Prepared by Karen Schwartz of WGEE for the DESE
II-C-1: RESPECTS DIFFERENCES:
Consistently uses strategies and practices that are likely to enable students to demonstrate respect for and affirm their own and others’ differences related to background, identity, language, strengths, and challenges.
What does it mean to enter a classroom in which differences related to background, identity, language, strengths and challenges are genuinely respected? What does the classroom look like? How does it feel? What do the interactions between teachers and their students look and sound like? What about the dynamic among the students themselves? In order to fully realize what proficiency in respecting differences could look like in classrooms, it seems crucial that we first clarify what comprises these differences and what we mean by respect. It also seems relevant that we address the various lenses through which differences are seen – how teachers come to view their students and how students see their teachers and their peers. How aware are we as teachers of our own backgrounds and the differences and commonalities we have with the myriad of students who walk in through our doors every day? How do we come to understand and acknowledge our possible biases so that we may create and sustain equitable learning experiences for all of our students?
Differences among our students can be both obvious and hidden. The various races, languages, cultural identities, socio-economic backgrounds, sexual identities, family compositions, and strengths/challenges of the individuals who comprise our school populations create opportunity for valuable learning when affirmed and respected. The “behavior” of highly skilled, culturally sensitive teachers permeates the complex web of a classroom. It is evident in their interactions with students and in how their students are guided to respond to one another. It is evident in both their development of self-knowledge and their knowledge of students’ diverse backgrounds. In a classroom collective based on mutual respect, students feel safe to express themselves and are treated as individuals rather than as categories. Students in classrooms where there is high proficiency of “respecting differences” learn citizenry that affirms the self and appreciates how understanding of individual differences can create strong and effective communities. Such respect is evident on the walls of the classroom and in the choices that a teacher makes in how learning happens each day. From literature choices to varied instructional methods, teachers are powerful influencers in enabling students to demonstrate respect for and affirm their own and others differences related to background identity, language, strengths, and challenges.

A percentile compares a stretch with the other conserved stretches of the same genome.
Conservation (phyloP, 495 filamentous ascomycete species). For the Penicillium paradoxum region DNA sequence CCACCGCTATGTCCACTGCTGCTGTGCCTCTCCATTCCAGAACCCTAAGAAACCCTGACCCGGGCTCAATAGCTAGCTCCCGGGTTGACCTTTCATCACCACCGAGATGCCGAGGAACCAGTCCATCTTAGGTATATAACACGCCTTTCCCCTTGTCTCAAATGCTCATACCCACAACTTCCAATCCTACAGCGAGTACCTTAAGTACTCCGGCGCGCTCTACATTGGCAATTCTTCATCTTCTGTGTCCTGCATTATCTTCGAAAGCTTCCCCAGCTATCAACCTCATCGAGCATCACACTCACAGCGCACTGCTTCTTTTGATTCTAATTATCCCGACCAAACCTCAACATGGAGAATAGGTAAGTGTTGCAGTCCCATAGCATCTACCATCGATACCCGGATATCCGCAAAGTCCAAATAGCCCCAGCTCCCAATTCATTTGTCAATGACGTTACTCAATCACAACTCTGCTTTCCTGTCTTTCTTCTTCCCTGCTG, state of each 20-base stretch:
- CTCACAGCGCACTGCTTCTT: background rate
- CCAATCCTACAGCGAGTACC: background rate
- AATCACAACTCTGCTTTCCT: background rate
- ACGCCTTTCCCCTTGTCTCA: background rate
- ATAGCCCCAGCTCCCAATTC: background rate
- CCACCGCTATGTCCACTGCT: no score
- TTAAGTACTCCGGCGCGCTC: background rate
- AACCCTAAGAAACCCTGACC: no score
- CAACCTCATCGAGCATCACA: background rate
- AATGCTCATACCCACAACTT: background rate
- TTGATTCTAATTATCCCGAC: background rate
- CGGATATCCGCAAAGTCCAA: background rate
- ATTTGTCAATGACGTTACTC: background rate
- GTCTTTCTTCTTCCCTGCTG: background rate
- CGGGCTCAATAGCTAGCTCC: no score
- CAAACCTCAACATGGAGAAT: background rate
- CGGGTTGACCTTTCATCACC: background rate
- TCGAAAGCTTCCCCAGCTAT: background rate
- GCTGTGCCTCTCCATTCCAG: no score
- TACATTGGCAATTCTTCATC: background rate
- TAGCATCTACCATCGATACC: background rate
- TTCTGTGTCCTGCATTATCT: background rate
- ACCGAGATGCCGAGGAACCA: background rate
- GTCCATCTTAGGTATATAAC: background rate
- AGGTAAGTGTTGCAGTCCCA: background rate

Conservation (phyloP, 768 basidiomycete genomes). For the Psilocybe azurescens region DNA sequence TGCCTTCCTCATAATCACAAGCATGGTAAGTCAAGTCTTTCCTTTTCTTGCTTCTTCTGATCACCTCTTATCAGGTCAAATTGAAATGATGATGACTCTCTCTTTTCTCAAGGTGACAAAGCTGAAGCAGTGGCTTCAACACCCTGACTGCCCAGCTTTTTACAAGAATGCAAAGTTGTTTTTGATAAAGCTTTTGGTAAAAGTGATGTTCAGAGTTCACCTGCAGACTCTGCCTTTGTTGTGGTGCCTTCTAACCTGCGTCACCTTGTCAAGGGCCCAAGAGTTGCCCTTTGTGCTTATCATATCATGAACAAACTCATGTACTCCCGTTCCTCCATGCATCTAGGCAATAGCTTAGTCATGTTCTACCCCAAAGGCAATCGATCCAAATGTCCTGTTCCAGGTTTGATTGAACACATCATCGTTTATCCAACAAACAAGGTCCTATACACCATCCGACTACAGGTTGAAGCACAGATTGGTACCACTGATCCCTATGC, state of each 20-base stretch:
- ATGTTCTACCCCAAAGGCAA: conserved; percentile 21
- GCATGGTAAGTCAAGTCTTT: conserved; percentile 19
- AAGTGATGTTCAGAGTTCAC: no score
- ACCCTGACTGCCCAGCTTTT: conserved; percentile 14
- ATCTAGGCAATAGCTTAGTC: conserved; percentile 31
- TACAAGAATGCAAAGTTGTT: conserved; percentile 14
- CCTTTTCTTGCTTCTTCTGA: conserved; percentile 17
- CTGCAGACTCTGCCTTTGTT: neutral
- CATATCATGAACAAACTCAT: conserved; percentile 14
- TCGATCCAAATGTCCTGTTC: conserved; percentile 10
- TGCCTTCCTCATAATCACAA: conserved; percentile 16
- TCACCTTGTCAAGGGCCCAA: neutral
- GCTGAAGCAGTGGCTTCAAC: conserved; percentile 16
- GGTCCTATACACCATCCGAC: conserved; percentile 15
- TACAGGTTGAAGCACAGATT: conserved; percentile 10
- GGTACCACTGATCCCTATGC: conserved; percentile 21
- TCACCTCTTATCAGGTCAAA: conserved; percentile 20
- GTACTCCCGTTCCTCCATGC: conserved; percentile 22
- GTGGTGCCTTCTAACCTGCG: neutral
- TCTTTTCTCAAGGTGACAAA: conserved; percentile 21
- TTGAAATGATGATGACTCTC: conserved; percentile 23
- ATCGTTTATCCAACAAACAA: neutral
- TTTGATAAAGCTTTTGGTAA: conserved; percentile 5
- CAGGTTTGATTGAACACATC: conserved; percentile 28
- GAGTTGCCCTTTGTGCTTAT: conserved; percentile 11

Vignette #1 – In her ongoing attempts to help students demonstrate respect for and affirm their own and others’ differences, a high school art teacher helps launch a “Mix It Up” day at her large, urban school. A project of the Southern Poverty Law Center’s Teaching Tolerance program, the annual “Mix It Up Lunch” day is one of many programs aimed at reducing prejudice and improving intergroup relations both in and outside of the classroom.
Vignette #2 – When his middle school team comes together to examine how they are enabling students to demonstrate respect for and affirm their own and others’ differences, sixth grade Social Studies teacher Brian Nichol is humbled, surprised and energized by the experience. The team’s responses to checklist/questionnaire tools on “communicating care and high expectations” and “examining assumptions” provide opportunity for reflection and positive changes.
Vignette #3 – A group of elementary school teachers joins together to exchange lesson ideas about how they can build opportunities for their students to share, affirm, and understand each other’s differences and identities in the classroom.
Vignette #4 – A high school teacher approaches group work in his classroom with the intention of helping students acknowledge, respect, and appreciate the differences they bring to their collective. By turning to the work of an expert teacher, Kevin is inspired to establish a learning community of respect and connection from day one.
Vignette #5 – When a middle school teacher learns that a student with Asperger’s Syndrome will be joining her class, she embraces this opportunity to learn more about how she can model support for this student and help his classmates learn important lessons about acceptance and understanding of differences.
Vignette #6 – When a student confides in an introductory letter that she has often felt like an “outsider” in her classes as an ELL learner, a high school English teacher responds by evaluating how he can best affirm, connect, and support all of the learners in his diverse classroom.
Vignette #7 – A group of K-12 educators gathers together to examine how developing greater empathy among students in the classroom can help their students better respect and understand each other’s differences. In the process, a teacher discovers that a genuine study of empathy must include an exploration of her own abilities to empathize with both her colleagues and the population she teaches.